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Posts tagged ‘Patient Recruiting’

Patients for Sale

I sound like a broken record reporting on fraudulent activity so often these days.  It really is not what I want the focus of this blog to be.  Normally I would not report on a fraud conviction related to a partial hospital program, sleep clinic, etc. but I think we all need to pay attention to why these people are going to jail.  From the HHS press release:

According to court documents, ATC’s principals paid kickbacks to owners and operators of assisted living facilities and halfway houses and to patient brokers in exchange for delivering ineligible patients to ATC and ASI.  In some cases, the patients received a portion of those kickbacks. 

What this means to you is that if you or your agency enter into any agreement where cash or goods are provided on a per referral basis, you may find yourself in jail.  My recommendation is that any arrangement where someone is paid a bonus for referrals be reviewed by a healthcare attorney.  If you choose to ignore my advice, please at least consider the following advice.

  1. When selling patients, charge a lot more than $50.00.  There are hidden costs in this line of work including legal fees and bail money.  Do NOT accept checks or credit card payments when selling patients.
  2. When buying patients, at least give them a token amount of health care.  I am petitioning God for a special kind of hell for those that bill on our most vulnerable members of society and don’t even give them much needed health care.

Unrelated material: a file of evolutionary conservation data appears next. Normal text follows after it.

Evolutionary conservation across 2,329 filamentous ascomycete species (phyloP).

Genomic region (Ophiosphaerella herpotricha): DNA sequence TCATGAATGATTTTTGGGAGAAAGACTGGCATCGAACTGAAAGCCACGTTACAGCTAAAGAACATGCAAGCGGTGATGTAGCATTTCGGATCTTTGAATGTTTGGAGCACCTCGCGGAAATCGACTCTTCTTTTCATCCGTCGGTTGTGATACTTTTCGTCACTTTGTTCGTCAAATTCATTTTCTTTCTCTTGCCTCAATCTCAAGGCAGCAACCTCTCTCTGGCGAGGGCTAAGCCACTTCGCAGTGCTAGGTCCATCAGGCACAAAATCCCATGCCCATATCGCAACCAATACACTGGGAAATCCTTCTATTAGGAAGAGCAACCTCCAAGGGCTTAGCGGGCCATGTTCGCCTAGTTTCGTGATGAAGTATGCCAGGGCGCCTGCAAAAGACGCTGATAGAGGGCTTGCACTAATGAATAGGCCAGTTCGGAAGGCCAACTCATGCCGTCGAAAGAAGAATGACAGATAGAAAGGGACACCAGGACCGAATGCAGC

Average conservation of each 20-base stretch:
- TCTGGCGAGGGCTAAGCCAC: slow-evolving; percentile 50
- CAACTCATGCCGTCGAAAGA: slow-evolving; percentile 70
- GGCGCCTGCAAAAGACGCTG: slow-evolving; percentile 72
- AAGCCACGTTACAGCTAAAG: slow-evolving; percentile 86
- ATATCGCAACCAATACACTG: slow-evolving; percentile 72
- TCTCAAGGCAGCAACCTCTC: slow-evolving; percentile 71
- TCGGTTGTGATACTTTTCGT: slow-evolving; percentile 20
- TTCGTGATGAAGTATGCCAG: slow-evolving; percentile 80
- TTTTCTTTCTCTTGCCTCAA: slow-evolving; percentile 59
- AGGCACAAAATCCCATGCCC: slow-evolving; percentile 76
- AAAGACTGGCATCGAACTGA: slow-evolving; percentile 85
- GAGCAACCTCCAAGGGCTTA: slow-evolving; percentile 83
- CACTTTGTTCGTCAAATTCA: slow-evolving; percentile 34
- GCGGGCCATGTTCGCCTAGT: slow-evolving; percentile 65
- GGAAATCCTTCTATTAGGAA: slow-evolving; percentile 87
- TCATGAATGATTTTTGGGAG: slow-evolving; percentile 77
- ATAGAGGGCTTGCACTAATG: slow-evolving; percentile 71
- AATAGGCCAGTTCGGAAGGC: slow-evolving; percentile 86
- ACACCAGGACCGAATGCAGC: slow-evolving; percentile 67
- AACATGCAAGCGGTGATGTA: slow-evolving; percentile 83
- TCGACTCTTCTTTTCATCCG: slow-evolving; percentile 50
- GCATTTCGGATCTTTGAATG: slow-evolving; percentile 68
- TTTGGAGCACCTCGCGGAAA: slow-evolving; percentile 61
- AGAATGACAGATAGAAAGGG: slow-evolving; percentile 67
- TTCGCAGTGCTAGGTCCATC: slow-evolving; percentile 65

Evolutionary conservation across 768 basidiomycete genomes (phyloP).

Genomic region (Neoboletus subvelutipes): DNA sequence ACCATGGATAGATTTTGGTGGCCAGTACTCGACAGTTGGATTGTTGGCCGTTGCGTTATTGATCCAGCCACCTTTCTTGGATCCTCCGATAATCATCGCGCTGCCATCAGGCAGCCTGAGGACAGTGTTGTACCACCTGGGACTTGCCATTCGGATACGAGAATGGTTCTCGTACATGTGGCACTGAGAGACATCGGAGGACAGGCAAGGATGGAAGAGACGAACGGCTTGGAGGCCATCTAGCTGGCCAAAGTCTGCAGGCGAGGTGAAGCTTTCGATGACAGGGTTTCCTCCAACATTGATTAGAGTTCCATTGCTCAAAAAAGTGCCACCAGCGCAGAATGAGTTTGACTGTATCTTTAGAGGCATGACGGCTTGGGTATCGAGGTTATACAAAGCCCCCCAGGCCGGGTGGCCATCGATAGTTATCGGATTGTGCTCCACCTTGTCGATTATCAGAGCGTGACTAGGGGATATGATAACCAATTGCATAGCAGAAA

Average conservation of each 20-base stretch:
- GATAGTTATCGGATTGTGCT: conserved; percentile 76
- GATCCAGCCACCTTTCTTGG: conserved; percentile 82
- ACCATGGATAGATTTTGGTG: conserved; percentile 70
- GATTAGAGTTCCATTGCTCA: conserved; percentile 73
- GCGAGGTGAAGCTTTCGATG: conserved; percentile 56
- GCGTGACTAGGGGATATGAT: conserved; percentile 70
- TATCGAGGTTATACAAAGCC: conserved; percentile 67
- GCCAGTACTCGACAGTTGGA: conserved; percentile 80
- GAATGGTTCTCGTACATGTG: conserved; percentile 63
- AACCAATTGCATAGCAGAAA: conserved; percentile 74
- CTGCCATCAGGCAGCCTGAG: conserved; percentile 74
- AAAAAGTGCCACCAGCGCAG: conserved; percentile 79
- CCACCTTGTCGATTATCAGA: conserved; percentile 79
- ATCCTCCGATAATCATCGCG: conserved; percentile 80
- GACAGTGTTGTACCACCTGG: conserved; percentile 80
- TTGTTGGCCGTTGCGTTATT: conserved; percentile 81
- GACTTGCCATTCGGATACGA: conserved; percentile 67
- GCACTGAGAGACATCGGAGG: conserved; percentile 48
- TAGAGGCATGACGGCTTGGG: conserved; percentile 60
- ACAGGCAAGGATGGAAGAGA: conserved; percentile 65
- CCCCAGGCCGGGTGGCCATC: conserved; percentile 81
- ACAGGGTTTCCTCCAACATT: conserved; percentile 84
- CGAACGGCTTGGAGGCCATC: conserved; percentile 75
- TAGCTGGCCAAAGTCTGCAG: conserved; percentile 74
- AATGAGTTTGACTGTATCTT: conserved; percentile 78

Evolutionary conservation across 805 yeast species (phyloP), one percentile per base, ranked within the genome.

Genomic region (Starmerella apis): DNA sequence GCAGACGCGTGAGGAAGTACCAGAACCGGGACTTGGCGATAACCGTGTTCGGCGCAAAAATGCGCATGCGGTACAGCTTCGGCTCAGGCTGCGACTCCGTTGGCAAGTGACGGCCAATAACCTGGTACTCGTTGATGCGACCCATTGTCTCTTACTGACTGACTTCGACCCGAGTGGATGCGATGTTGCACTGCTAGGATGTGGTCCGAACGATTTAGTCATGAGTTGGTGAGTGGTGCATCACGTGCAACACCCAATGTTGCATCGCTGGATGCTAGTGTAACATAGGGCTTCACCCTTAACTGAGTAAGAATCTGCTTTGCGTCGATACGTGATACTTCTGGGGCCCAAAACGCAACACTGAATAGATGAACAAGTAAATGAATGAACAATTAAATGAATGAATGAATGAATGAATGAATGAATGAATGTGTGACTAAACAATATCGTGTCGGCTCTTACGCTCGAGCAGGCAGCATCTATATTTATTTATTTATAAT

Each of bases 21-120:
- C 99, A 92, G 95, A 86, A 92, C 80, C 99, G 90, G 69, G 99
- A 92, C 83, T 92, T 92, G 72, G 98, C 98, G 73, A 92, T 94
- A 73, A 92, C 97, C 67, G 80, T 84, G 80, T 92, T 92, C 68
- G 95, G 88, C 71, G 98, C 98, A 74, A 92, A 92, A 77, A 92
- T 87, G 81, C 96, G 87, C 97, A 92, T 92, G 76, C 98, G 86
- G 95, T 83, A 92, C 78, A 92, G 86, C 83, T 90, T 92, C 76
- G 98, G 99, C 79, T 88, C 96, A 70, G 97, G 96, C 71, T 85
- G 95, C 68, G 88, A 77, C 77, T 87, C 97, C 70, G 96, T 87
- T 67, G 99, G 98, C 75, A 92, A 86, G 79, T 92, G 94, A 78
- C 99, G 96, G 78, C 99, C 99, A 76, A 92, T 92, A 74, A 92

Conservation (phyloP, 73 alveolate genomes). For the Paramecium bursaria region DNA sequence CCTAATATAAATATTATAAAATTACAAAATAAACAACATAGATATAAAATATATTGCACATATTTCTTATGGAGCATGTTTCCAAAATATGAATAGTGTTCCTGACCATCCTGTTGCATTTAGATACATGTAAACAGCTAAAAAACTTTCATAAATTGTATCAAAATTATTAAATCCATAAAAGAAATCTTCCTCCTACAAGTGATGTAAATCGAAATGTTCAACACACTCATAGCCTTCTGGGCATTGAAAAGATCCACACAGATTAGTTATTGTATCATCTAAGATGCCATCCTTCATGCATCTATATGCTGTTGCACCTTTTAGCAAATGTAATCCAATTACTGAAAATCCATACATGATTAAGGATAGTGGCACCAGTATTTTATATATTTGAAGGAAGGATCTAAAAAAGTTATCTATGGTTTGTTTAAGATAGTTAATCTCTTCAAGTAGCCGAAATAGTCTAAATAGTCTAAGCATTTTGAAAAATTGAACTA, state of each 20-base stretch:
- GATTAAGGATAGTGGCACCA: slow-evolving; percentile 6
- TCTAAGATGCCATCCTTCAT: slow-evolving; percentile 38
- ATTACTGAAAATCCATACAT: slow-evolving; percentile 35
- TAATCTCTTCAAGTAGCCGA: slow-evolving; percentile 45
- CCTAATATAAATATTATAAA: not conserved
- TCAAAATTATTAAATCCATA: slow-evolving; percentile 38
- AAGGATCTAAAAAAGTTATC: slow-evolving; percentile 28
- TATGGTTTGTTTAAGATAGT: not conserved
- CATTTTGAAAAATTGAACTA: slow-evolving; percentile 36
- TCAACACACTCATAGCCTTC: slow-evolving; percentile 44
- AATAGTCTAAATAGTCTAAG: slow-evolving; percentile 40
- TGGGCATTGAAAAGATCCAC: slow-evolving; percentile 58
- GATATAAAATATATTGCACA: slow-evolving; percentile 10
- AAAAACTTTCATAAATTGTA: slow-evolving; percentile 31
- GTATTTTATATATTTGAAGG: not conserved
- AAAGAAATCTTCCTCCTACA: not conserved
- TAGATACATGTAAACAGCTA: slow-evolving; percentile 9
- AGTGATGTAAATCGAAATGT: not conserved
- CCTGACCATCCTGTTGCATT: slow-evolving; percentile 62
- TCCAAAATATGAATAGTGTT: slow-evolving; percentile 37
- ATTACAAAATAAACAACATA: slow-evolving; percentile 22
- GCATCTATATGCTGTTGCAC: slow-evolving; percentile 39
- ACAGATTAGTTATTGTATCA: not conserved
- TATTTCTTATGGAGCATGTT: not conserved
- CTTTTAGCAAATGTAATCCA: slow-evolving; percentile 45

3. If your generosity to patients includes flat screen televisions, cash, WalMart cards or rides to the physician’s office, have the patients sign a confidentiality agreement first.
  4. If you pay an outrageous amount of money for rent to another facility so you have access to their patients, make all payments in unmarked bills.
  5. If you market directly to patients, wear a disguise, drive an grey sedan and use a fake name.  Do your marketing before 8:00 am and after 5:00 pm.  The feds keep a pretty predictable schedule and you will be less likely to draw attention.  

Of course, the best way to market is to provide impeccable care and become known as the agency who keeps patients out of the hospital and goes further than other agencies to attend to patient needs.  It has come to my attention that some agencies are unwilling to go that route.  If you are one of them, heed my advice.  You will still be caught but you may have a little bit of cash stashed away for legal fees.

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